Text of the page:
The Rock of Eibar – Spanish football writer Chris Moar on Derby County’s new signing Raúl Albentosa

Chris Moar covers Spanish football for various outlets, including @BeInSports and @MailSport.  He was good enough to answer a few questions on big Albentosa for us – welcome, Raúl!

DCB: The Albentosa story was a surprise to us all here in England when it broke, although the player had been linked to a few Premier League teams in the tabloids – so clearly somebody was trying to drum up a market for him to move here.  You’ve tweeted to say that the deal is a ‘coup’ for Derby – could you expand on why you feel that way? 

CM: The deal is a coup because Derby are gaining a defender who understands the tough task of chasing promotion.  In fact, he was promoted with Eibar last season.  So, not only are Derby acquiring a good defender, but also a very strong mentality that could rub off on other players.

DCB: Derby’s style is to try to play out from the back, with the centre backs expected to be happy to receive the ball and look to use it, rather than clear it.  Will this suit Albentosa, or might he have to adapt? 

CM: In this regard, he will fit Derby’s defence like a glove.  Playing from the back suits Albentosa excellently – it’s one of his main traits.  He often steps a few yards outside of the defensive line to prevent attacks with interceptions and tackles.  Once winning the ball, his distribution is quite strong.  It allowed Eibar to recycle possession and they used him as a proxy defensive midfielder at times.  He may not possess the best passing accuracy [67%, inline with Eibar’s team average for the season – DCB], but this is sometimes down to having to hoof the ball when Eibar are on the ropes.

DCB: In England, it would be impossible for a Premier League team to lose its key central defender to a Championship side.  How come Albentosa was available for €600,000 (about £470,000)?

CM: In terms of the fee, I think one has to consider the club you are dealing with. Eibar are the smallest club in the top two divisions and, although they are financially healthy, they are by no means rich.  €600,000 will do them the world of good, especially with their upcoming stadium renovations.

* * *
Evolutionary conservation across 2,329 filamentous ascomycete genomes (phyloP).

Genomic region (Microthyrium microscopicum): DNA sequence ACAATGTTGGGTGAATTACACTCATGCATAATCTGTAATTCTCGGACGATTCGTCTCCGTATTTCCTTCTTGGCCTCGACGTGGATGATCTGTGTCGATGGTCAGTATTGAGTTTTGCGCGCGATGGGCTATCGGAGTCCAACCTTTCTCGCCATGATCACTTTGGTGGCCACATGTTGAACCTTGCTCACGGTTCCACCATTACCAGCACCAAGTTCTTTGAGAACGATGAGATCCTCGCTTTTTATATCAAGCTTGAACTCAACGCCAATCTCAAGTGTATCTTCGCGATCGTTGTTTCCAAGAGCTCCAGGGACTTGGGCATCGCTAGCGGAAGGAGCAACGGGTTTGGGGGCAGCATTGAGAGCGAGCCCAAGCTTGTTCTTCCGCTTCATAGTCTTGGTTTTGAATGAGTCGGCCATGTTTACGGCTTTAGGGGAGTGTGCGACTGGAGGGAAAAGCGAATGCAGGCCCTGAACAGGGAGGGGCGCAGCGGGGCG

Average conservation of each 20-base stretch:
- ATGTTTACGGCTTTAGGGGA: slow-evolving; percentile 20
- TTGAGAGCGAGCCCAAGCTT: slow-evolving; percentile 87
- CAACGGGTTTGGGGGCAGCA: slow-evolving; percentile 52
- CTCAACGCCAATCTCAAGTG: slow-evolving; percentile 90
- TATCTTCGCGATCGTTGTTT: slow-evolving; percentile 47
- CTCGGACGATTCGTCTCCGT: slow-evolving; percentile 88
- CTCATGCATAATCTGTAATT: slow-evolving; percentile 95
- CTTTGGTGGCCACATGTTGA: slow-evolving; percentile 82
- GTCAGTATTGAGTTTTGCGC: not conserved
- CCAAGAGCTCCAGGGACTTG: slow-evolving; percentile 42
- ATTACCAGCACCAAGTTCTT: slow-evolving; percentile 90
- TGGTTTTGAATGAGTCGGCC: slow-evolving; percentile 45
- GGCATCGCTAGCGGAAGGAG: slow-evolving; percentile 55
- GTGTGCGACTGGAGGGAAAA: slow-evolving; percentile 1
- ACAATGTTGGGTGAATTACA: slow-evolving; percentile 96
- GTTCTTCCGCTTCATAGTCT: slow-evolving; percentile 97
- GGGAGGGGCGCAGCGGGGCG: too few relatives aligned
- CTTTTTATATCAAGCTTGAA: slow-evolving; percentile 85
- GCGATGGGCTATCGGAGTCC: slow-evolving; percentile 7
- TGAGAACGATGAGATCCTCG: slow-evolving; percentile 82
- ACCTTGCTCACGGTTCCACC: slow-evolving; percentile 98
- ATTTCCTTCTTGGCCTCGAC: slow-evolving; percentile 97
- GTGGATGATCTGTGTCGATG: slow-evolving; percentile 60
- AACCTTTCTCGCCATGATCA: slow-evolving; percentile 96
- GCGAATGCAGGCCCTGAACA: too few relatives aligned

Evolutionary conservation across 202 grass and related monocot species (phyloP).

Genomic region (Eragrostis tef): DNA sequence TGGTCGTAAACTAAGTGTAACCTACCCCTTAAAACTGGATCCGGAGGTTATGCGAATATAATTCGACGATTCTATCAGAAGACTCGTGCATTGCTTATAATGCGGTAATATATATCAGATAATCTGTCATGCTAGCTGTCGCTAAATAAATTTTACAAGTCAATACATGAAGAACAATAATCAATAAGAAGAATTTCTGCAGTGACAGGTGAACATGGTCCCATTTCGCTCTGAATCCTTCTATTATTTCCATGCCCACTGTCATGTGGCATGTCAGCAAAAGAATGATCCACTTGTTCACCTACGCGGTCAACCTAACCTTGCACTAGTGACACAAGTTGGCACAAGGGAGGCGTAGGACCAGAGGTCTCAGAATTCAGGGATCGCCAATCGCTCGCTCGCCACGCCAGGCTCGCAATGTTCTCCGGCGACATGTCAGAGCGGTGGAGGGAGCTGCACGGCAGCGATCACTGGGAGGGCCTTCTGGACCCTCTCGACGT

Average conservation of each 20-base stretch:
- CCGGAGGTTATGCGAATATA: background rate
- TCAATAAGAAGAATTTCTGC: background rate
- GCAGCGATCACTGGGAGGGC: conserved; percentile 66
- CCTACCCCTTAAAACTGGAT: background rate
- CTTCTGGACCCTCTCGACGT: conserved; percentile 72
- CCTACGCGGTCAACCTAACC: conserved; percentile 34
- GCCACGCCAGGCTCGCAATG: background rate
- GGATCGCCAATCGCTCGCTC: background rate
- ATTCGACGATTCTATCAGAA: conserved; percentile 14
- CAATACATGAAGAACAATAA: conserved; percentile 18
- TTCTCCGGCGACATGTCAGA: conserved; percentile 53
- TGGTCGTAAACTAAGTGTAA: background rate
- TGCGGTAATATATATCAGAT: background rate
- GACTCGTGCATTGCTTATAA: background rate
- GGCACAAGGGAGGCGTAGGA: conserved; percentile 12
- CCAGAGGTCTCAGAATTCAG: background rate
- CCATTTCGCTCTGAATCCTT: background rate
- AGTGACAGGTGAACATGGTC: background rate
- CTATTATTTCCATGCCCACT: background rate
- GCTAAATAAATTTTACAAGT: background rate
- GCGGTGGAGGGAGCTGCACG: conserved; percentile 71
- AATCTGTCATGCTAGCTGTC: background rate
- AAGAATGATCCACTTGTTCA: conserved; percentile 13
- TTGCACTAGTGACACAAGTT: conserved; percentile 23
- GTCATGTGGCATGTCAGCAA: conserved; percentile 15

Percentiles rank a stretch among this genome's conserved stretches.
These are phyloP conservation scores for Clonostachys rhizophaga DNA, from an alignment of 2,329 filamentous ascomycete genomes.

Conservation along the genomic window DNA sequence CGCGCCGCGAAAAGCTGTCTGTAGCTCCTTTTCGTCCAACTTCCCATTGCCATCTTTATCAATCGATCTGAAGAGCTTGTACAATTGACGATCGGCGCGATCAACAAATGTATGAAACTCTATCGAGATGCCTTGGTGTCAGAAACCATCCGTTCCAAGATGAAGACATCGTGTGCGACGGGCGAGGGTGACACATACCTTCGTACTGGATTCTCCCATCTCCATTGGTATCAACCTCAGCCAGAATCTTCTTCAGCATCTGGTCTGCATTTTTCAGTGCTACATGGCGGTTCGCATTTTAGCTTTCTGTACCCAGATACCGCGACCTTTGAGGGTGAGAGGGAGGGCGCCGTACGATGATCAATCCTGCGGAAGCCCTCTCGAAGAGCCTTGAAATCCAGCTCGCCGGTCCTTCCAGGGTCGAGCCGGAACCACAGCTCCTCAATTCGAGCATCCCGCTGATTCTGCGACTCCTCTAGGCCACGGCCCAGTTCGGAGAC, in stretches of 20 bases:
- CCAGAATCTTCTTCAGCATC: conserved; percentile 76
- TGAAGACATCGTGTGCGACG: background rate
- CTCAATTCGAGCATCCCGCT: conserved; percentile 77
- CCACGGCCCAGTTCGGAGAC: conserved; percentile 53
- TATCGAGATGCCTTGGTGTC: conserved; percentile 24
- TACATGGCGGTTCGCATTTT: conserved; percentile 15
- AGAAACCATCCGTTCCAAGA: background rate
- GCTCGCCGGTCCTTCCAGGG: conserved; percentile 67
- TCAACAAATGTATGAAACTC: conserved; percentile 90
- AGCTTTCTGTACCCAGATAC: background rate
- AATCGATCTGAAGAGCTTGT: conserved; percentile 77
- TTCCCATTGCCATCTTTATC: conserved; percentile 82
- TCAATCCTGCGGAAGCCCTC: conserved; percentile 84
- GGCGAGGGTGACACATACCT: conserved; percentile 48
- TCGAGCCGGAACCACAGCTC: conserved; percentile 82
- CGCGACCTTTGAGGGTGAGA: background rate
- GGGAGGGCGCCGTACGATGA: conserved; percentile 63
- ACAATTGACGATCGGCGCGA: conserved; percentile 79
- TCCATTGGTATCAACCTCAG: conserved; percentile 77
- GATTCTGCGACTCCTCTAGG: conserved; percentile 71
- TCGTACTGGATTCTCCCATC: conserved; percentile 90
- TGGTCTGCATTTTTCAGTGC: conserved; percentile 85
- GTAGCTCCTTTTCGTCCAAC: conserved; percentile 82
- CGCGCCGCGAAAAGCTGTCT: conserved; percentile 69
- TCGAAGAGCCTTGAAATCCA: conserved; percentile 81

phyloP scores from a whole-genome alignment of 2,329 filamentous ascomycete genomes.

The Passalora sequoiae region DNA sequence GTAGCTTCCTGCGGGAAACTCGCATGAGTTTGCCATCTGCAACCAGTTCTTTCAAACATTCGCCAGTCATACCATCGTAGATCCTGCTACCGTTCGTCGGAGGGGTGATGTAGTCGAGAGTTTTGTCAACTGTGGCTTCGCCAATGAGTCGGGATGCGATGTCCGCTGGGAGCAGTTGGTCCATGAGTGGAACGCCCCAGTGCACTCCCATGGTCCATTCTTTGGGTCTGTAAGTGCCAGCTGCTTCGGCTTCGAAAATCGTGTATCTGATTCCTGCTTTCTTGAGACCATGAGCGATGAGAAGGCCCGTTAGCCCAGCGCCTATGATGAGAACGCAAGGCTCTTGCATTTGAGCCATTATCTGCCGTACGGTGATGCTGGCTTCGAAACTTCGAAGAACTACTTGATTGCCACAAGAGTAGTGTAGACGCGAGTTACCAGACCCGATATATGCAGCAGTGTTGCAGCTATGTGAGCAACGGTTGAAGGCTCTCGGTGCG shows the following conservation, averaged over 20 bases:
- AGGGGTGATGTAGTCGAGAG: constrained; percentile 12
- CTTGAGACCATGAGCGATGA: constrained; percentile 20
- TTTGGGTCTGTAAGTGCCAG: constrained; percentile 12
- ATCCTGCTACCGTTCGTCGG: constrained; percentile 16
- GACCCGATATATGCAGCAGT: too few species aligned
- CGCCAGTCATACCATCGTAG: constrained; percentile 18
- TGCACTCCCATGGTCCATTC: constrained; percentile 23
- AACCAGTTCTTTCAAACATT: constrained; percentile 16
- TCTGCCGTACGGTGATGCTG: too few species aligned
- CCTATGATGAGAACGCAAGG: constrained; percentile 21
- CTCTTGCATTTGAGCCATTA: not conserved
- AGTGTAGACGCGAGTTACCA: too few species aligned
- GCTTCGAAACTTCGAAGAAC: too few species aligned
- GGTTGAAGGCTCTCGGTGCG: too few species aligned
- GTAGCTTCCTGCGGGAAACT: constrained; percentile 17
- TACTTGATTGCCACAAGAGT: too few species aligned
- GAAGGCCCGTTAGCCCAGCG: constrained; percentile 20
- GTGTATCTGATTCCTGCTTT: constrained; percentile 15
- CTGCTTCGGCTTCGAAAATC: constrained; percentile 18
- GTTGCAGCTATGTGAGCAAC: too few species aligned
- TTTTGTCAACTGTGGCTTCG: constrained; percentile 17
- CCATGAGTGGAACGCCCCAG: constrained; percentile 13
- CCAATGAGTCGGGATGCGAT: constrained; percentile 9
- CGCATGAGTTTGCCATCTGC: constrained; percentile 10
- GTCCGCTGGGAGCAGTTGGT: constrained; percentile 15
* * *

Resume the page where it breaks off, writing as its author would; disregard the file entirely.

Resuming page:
DCB: It seems that Albentosa was overcome with emotion at his final press conference at Eibar.  Can you explain why he would be so sad to leave? What is special about Los Armeros?

CM: Eibar gave Albentosa a chance to play at the highest level.  Prior to that, he was becoming somewhat of a journeyman in the lower divisions.  The squad unity at the Basque club is something worth commending – every player knows they are important, whether as a starter or on the bench and the fans give them a lot of love.  It’s a family club and that could be the reason why he was overcome with emotion.

DCB: Can you give me a bit of background on just how small Eibar is as a club – from what I’ve read, it seems to be almost the equivalent of Alfreton Town flourishing in the Premier League… 

CM: Eibar are, as I said, the smallest club in the top two divisions.  Ipurua (their stadium) holds just 5,200 – they’re trying to expand on this, but that would involve knocking down people’s houses, as the stadium is surrounded by various domiciles.

Up until two seasons ago, Eibar were a third division side with no real quality or ambition.  Enter Gaizka Garitano – their 39-year-old manager – and fast forward a couple of years…  He gets Eibar into the first division for the first time in their history by finishing first in what was one of the tightest second division seasons ever.

After promotion, they had to raise €2m to ensure that they could meet a (harsh) financial quota imposed by the Spanish football governing body.  A small fee for many clubs, but Eibar had to crowdsource – I think that is a testament to their size [former Eibar loanees David Silva and Xabi Alonso both contributed.  For more on this, read Will Unwin’s article in the latest issue of The Blizzard – DCB].  But what they lack in stature, they make up for in heart.

DCB: There’s been a bit of confusion about the technicalities of the deal – I understand that the buy-out money had to be lodged with the league by the player, rather than being paid directly to the selling club. However, Derby reportedly paused at that point and tried to deal with Eibar directly. What difference did it make?

CM: Dealing with Spanish clubs is the devil, in all honesty.  You have to bypass buyout clauses, deal with the LFP and RFEF (the governing bodies) and then the player has to pay out his clause to coincide with the tax quotas. I think Derby wanted a simpler, more direct transfer because it is quicker and less alien to the club.  Derby are used to making straight deals between clubs within England – it may just be that they do not want to dive into untested waters. Ultimately, you get the player either way, it just means that the Spanish way will take a few more days and it’s a bit of a pain for the player.

 

 

 

 

 

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